• Okay, let’s get real. It was super challenging to not be on my phone. This challenge made me realize just how many times throughout the day I reach for my phone to mindlessly check Instagram for the 800th time. Any moment I felt even the teensiest bored or unsure of what to do next, I found myself reaching for my phone…and not being able to do anything with it.

Overall, this experiment was NOT easy, but it was extremely eye-opening. Being alone with your innermost thoughts without distraction can be truly terrifying, yet very insightful. How often do we allow ourselves to truly FEEL? In my case, not very often.

It’s so easy to hide our troubles or gloss over them by busying ourselves with other activities, to-do list tasks, people and things. But when you’re all alone, with only your own thoughts and feelings to occupy your mind, you have no choice but to tune in and listen carefully.

Sometimes you may not like what your inner voice has to say to you, but often those are the messages you need to hear the most.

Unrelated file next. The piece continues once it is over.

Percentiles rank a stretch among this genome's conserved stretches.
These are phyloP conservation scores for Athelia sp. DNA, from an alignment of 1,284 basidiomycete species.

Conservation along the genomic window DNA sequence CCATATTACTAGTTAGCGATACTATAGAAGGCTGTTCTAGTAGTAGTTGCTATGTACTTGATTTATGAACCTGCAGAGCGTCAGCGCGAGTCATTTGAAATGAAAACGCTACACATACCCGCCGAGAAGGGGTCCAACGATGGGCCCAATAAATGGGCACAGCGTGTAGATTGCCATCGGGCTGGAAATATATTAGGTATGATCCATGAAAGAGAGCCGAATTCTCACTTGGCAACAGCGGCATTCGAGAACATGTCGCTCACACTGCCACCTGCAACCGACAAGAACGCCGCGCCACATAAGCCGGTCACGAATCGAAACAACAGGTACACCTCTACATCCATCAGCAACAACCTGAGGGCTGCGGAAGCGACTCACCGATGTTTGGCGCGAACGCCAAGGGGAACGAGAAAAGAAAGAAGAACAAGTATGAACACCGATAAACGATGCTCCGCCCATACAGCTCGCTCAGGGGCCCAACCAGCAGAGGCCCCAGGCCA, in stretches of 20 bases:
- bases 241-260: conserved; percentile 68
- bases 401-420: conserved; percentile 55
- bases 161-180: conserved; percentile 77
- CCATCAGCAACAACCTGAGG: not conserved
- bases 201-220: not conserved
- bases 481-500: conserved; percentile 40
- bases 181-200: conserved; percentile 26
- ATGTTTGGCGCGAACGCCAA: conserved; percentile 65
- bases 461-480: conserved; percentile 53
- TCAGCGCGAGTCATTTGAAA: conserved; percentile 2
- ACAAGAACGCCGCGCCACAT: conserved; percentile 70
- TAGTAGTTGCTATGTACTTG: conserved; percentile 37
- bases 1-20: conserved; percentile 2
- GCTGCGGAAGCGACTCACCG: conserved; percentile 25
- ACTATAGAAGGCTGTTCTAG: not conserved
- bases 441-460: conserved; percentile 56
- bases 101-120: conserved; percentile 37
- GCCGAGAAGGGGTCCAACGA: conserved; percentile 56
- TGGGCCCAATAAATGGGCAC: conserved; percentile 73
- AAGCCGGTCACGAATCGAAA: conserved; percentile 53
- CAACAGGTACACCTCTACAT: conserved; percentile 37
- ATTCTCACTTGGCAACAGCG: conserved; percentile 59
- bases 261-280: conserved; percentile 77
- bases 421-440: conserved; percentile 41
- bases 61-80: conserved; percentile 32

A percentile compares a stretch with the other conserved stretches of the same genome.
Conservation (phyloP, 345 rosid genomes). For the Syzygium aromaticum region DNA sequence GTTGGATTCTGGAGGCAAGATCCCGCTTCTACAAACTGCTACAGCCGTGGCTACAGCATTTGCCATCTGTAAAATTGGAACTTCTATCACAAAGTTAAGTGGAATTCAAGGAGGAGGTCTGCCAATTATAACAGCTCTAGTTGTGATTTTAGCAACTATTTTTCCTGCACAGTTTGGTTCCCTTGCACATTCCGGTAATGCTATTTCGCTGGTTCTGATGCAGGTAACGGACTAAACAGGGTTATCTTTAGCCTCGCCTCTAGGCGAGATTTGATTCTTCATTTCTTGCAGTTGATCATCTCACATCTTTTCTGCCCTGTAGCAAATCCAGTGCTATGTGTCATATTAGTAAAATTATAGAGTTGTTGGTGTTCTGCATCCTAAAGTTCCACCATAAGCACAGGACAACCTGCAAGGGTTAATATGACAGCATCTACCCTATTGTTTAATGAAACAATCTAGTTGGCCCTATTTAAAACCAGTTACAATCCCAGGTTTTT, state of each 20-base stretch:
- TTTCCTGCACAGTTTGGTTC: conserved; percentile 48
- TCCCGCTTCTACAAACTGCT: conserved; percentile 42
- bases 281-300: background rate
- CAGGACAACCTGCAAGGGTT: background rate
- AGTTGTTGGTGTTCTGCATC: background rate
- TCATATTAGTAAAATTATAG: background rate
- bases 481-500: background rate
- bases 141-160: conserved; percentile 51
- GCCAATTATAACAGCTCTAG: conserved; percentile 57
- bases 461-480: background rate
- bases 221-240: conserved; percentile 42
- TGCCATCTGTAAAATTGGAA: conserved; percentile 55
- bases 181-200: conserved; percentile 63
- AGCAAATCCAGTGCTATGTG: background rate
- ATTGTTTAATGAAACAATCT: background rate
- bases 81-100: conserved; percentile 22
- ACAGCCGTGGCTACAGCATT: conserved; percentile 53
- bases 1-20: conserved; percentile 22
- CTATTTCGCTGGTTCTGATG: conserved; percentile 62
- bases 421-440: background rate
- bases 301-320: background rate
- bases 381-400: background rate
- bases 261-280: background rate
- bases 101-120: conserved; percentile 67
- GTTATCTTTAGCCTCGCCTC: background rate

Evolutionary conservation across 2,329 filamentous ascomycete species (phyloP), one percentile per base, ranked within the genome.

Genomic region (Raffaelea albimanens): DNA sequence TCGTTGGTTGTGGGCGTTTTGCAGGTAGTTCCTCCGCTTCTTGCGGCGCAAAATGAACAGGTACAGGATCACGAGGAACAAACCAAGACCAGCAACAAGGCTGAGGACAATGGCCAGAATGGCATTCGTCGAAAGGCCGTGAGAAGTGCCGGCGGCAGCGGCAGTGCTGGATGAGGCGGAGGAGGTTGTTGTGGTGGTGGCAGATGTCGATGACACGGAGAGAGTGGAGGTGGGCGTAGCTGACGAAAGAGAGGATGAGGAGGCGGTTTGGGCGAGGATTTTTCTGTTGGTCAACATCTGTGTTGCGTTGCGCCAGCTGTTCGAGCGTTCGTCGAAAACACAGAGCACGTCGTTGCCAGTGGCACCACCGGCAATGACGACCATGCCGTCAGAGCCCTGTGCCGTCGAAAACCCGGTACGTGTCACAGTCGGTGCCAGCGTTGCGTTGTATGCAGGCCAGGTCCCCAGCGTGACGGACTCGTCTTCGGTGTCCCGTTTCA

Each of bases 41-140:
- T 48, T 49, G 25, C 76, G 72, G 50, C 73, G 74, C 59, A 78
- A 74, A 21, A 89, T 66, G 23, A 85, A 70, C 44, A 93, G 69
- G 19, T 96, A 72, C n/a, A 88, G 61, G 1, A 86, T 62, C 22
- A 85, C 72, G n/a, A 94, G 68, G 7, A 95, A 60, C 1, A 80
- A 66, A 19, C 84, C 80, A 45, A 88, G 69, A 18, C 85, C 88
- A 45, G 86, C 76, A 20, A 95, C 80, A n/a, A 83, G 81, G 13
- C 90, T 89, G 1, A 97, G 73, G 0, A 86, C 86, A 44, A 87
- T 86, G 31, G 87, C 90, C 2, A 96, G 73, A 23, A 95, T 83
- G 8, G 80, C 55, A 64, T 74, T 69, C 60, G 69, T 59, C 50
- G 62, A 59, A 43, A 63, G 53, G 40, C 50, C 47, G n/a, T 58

I came to some realizations during my night of silence…things I’ve been thinking about for awhile, but push away when they come to the forefront of my mind. This experiment forced me to confront those feelings; to confront myself.

I’m certainly glad that I did.

Have you ever experimented with silence? Thought about it? I’d love to hear your thoughts and insights in the comments below!

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Meet Jessica

I live by the saying “Life begins at the end of your comfort zone” and help others do the same to reach their biggest, brightest goals. Read my story here.